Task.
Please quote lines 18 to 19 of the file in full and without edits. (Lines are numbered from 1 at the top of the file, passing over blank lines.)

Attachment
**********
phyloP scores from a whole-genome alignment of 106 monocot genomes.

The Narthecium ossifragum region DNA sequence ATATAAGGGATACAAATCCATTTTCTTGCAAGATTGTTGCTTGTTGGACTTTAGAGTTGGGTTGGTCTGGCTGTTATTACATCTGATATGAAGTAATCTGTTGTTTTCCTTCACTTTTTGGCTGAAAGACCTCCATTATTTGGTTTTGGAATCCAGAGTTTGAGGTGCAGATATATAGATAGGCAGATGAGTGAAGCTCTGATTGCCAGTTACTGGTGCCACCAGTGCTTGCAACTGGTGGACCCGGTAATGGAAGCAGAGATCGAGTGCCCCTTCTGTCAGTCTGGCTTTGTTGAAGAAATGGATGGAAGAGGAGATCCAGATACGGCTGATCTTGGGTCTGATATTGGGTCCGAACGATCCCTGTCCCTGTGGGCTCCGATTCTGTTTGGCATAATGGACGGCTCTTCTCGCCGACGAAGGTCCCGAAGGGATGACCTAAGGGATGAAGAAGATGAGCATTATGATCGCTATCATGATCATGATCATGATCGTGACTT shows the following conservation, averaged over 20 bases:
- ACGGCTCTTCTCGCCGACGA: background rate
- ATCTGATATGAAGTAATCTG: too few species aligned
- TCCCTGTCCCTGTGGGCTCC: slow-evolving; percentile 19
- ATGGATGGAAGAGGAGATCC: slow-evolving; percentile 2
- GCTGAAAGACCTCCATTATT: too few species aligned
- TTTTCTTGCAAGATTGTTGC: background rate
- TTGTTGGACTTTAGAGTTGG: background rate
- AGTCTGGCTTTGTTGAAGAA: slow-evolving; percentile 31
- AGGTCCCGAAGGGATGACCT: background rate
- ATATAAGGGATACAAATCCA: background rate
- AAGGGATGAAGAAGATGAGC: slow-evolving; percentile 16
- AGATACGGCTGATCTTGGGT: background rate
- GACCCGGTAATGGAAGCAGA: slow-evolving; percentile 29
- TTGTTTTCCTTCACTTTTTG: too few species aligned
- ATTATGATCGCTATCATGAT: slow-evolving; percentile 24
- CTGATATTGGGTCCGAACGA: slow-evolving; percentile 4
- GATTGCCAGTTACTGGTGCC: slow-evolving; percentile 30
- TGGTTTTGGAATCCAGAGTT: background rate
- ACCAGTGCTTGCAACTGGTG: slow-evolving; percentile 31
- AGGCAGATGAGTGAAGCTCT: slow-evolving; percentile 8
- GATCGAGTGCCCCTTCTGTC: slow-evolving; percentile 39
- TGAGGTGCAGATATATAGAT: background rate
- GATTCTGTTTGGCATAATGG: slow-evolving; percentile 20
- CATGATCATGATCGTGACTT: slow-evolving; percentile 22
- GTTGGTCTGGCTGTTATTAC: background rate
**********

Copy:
- CTGATATTGGGTCCGAACGA: slow-evolving; percentile 4
- GATTGCCAGTTACTGGTGCC: slow-evolving; percentile 30